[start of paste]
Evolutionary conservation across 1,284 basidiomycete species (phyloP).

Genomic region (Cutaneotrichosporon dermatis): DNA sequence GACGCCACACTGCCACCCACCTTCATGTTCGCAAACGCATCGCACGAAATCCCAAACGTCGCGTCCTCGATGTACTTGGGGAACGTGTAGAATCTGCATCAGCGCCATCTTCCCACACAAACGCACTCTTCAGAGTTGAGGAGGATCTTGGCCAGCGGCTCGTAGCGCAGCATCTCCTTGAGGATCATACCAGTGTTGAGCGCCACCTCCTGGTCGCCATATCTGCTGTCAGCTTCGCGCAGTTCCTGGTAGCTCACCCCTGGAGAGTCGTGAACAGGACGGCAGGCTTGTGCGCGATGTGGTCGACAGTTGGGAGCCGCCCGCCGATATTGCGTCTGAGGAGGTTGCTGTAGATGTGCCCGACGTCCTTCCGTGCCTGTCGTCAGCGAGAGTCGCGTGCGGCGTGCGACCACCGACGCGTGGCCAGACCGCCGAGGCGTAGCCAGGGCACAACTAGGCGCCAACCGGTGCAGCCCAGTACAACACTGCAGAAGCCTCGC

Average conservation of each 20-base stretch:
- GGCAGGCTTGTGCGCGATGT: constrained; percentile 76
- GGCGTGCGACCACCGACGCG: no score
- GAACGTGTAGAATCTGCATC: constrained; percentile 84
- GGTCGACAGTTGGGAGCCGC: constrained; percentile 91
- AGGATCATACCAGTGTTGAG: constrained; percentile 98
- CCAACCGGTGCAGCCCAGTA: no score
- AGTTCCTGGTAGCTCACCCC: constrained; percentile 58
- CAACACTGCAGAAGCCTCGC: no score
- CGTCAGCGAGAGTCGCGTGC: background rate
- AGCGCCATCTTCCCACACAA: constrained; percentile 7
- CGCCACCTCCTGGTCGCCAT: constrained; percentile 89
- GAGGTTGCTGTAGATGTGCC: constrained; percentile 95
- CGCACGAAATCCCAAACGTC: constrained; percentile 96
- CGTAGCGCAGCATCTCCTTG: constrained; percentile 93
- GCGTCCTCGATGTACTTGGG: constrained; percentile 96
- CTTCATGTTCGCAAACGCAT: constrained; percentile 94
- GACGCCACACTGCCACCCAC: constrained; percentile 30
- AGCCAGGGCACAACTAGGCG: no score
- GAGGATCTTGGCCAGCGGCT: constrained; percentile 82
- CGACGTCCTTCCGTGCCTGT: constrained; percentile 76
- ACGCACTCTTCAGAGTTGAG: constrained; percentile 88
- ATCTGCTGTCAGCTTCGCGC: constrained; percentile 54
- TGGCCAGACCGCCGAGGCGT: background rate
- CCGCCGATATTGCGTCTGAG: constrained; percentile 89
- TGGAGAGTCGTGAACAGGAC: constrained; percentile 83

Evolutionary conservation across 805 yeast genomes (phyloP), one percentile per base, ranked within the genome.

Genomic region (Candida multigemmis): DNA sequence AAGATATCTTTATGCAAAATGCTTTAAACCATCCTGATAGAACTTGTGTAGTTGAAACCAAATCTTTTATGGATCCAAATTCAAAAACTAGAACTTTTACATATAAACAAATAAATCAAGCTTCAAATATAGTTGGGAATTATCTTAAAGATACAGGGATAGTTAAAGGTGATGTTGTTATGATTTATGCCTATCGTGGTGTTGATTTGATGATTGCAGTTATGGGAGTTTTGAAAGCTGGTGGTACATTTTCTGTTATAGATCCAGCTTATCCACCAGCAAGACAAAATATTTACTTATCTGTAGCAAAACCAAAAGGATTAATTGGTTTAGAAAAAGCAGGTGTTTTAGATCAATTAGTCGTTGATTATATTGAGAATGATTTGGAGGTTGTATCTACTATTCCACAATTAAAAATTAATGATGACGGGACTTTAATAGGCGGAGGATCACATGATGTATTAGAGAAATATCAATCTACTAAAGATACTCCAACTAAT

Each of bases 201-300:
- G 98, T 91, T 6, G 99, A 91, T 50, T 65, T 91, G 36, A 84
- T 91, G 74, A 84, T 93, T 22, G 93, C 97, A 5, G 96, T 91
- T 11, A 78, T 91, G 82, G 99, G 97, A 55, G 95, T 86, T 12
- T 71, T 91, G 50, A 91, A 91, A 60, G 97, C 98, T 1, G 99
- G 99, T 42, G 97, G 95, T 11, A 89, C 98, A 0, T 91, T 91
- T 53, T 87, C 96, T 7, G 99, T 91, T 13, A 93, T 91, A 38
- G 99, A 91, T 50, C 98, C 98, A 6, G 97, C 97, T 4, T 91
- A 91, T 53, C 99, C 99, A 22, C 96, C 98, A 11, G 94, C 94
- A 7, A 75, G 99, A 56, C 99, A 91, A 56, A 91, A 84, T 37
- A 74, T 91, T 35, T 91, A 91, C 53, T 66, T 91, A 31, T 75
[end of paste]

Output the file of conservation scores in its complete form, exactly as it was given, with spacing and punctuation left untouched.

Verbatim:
Evolutionary conservation across 1,284 basidiomycete species (phyloP).

Genomic region (Cutaneotrichosporon dermatis): DNA sequence GACGCCACACTGCCACCCACCTTCATGTTCGCAAACGCATCGCACGAAATCCCAAACGTCGCGTCCTCGATGTACTTGGGGAACGTGTAGAATCTGCATCAGCGCCATCTTCCCACACAAACGCACTCTTCAGAGTTGAGGAGGATCTTGGCCAGCGGCTCGTAGCGCAGCATCTCCTTGAGGATCATACCAGTGTTGAGCGCCACCTCCTGGTCGCCATATCTGCTGTCAGCTTCGCGCAGTTCCTGGTAGCTCACCCCTGGAGAGTCGTGAACAGGACGGCAGGCTTGTGCGCGATGTGGTCGACAGTTGGGAGCCGCCCGCCGATATTGCGTCTGAGGAGGTTGCTGTAGATGTGCCCGACGTCCTTCCGTGCCTGTCGTCAGCGAGAGTCGCGTGCGGCGTGCGACCACCGACGCGTGGCCAGACCGCCGAGGCGTAGCCAGGGCACAACTAGGCGCCAACCGGTGCAGCCCAGTACAACACTGCAGAAGCCTCGC

Average conservation of each 20-base stretch:
- GGCAGGCTTGTGCGCGATGT: constrained; percentile 76
- GGCGTGCGACCACCGACGCG: no score
- GAACGTGTAGAATCTGCATC: constrained; percentile 84
- GGTCGACAGTTGGGAGCCGC: constrained; percentile 91
- AGGATCATACCAGTGTTGAG: constrained; percentile 98
- CCAACCGGTGCAGCCCAGTA: no score
- AGTTCCTGGTAGCTCACCCC: constrained; percentile 58
- CAACACTGCAGAAGCCTCGC: no score
- CGTCAGCGAGAGTCGCGTGC: background rate
- AGCGCCATCTTCCCACACAA: constrained; percentile 7
- CGCCACCTCCTGGTCGCCAT: constrained; percentile 89
- GAGGTTGCTGTAGATGTGCC: constrained; percentile 95
- CGCACGAAATCCCAAACGTC: constrained; percentile 96
- CGTAGCGCAGCATCTCCTTG: constrained; percentile 93
- GCGTCCTCGATGTACTTGGG: constrained; percentile 96
- CTTCATGTTCGCAAACGCAT: constrained; percentile 94
- GACGCCACACTGCCACCCAC: constrained; percentile 30
- AGCCAGGGCACAACTAGGCG: no score
- GAGGATCTTGGCCAGCGGCT: constrained; percentile 82
- CGACGTCCTTCCGTGCCTGT: constrained; percentile 76
- ACGCACTCTTCAGAGTTGAG: constrained; percentile 88
- ATCTGCTGTCAGCTTCGCGC: constrained; percentile 54
- TGGCCAGACCGCCGAGGCGT: background rate
- CCGCCGATATTGCGTCTGAG: constrained; percentile 89
- TGGAGAGTCGTGAACAGGAC: constrained; percentile 83

Evolutionary conservation across 805 yeast genomes (phyloP), one percentile per base, ranked within the genome.

Genomic region (Candida multigemmis): DNA sequence AAGATATCTTTATGCAAAATGCTTTAAACCATCCTGATAGAACTTGTGTAGTTGAAACCAAATCTTTTATGGATCCAAATTCAAAAACTAGAACTTTTACATATAAACAAATAAATCAAGCTTCAAATATAGTTGGGAATTATCTTAAAGATACAGGGATAGTTAAAGGTGATGTTGTTATGATTTATGCCTATCGTGGTGTTGATTTGATGATTGCAGTTATGGGAGTTTTGAAAGCTGGTGGTACATTTTCTGTTATAGATCCAGCTTATCCACCAGCAAGACAAAATATTTACTTATCTGTAGCAAAACCAAAAGGATTAATTGGTTTAGAAAAAGCAGGTGTTTTAGATCAATTAGTCGTTGATTATATTGAGAATGATTTGGAGGTTGTATCTACTATTCCACAATTAAAAATTAATGATGACGGGACTTTAATAGGCGGAGGATCACATGATGTATTAGAGAAATATCAATCTACTAAAGATACTCCAACTAAT

Each of bases 201-300:
- G 98, T 91, T 6, G 99, A 91, T 50, T 65, T 91, G 36, A 84
- T 91, G 74, A 84, T 93, T 22, G 93, C 97, A 5, G 96, T 91
- T 11, A 78, T 91, G 82, G 99, G 97, A 55, G 95, T 86, T 12
- T 71, T 91, G 50, A 91, A 91, A 60, G 97, C 98, T 1, G 99
- G 99, T 42, G 97, G 95, T 11, A 89, C 98, A 0, T 91, T 91
- T 53, T 87, C 96, T 7, G 99, T 91, T 13, A 93, T 91, A 38
- G 99, A 91, T 50, C 98, C 98, A 6, G 97, C 97, T 4, T 91
- A 91, T 53, C 99, C 99, A 22, C 96, C 98, A 11, G 94, C 94
- A 7, A 75, G 99, A 56, C 99, A 91, A 56, A 91, A 84, T 37
- A 74, T 91, T 35, T 91, A 91, C 53, T 66, T 91, A 31, T 75